Joy Knoblauch, "The Architecture of Good Behavior" (U Pittsburgh Press, 2020)

New Books in History

Inspired by the rise of environmental psychology and increasing support for behavioral research after the Second World War, new initiatives at the federal, state, and local levels looked to influence the human psyche through form, or elicit desired behaviors with environmental incentives, implementing what Joy Knoblauch calls “psychological functionalism.”Recruited by federal construction and research programs for institutional reform and expansion—which included hospitals, mental health centers, prisons, and public housing—architects theorized new ways to control behavior and make it more functional by exercising soft power, or power through persuasion, with their designs.In the 1960s –1970s era of anti-institutional sentiment, they hoped to offer an enlightened, palatable, more humane solution to larger social problems related to health, mental health, justice, and security of the population by applying psychological expertise to institutional design.In turn, Knoblauch argues, architects gained new roles as researchers, organizers, and writers while theories of confinement, territory, and surveillance proliferated. The Architecture of Good Behavior: Psychology and Modern Institutional Design in Postwar America (University of Pittsburgh Press) explores psychological functionalism as a political tool and the architectural projects funded by a postwar nation in its efforts to govern, exert control over, and ultimately pacify its patients, prisoners, and residents.Joy Knoblauch is Assistant Professor of Architecture at the University of Michigan, where she teaches history and theory of architecture as an exploration of architecture's engagement with politics and science.Claire Clark is a medical educator, historian of medicine, and associate professor in the University of Kentucky’s College of Medicine. She teaches and writes about health behavior in historical context. Learn more about your ad choices. Visit megaphone.fm/adchoicesSupport our show by becoming a premium member! https://newbooksnetwork.supportingcast.fm/history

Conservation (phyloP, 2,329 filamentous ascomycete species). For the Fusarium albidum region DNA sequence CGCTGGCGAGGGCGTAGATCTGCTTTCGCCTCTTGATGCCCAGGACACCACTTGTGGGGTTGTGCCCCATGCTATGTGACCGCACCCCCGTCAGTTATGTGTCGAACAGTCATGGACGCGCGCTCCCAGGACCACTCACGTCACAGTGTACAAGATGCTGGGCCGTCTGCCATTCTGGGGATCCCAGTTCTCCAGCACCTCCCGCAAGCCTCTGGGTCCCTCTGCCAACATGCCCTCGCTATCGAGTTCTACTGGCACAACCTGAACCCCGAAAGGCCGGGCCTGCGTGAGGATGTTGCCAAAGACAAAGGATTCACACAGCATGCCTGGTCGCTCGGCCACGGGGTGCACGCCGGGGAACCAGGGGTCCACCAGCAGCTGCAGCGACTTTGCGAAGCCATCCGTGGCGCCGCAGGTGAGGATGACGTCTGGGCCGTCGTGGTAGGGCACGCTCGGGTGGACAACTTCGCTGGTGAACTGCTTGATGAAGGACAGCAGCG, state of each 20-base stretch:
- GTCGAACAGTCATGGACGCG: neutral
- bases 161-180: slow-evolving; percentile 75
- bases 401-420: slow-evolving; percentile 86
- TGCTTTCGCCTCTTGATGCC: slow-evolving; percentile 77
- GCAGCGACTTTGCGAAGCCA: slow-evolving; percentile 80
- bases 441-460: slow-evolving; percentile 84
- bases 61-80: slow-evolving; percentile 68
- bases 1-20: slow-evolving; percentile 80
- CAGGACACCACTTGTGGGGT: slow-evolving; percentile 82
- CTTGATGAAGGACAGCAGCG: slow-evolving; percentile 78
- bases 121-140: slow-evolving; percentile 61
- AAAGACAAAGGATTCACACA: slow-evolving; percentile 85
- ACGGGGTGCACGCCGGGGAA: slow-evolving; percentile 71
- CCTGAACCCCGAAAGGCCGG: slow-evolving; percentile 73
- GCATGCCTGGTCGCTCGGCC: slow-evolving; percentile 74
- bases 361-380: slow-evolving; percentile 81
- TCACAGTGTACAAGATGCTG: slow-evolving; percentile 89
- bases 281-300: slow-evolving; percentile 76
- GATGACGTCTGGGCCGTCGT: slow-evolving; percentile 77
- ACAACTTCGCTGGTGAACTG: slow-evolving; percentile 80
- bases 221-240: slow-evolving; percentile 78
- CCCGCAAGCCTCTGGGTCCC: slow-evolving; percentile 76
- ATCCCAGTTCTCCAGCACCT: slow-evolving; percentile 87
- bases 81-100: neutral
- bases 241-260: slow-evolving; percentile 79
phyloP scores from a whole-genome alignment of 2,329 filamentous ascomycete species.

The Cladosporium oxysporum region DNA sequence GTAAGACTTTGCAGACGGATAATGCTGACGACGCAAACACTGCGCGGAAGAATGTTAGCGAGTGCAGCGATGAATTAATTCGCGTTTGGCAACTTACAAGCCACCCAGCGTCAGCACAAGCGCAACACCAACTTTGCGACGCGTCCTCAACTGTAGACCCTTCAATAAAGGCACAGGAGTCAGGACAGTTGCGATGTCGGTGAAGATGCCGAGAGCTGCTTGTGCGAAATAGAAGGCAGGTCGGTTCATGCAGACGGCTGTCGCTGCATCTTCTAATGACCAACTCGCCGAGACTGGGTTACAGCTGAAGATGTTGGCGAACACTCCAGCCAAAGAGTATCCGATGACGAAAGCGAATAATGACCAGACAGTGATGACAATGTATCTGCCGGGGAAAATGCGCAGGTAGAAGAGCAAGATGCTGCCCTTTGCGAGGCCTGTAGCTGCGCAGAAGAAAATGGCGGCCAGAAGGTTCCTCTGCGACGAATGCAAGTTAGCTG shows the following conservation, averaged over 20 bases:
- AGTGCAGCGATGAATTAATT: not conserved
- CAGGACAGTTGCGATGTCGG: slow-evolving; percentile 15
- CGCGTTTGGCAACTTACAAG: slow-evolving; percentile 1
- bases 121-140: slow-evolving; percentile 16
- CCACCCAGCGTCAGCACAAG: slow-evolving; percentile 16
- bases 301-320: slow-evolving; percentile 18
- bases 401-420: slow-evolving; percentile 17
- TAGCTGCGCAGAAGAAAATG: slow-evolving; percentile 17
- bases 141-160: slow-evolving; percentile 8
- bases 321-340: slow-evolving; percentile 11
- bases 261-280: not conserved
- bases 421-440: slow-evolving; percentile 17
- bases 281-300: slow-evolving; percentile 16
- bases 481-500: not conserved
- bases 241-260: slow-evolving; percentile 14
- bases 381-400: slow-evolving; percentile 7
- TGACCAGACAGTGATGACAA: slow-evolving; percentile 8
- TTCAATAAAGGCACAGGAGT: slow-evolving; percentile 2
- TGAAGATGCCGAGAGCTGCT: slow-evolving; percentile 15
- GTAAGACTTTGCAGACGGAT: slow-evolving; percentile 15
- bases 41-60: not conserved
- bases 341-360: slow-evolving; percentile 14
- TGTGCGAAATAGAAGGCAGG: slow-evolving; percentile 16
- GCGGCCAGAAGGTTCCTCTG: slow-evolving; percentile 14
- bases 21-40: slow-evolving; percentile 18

41mins

21 Aug 2020

Episode artwork

Joy Knoblauch, "The Architecture of Good Behavior" (U Pittsburgh Press, 2020)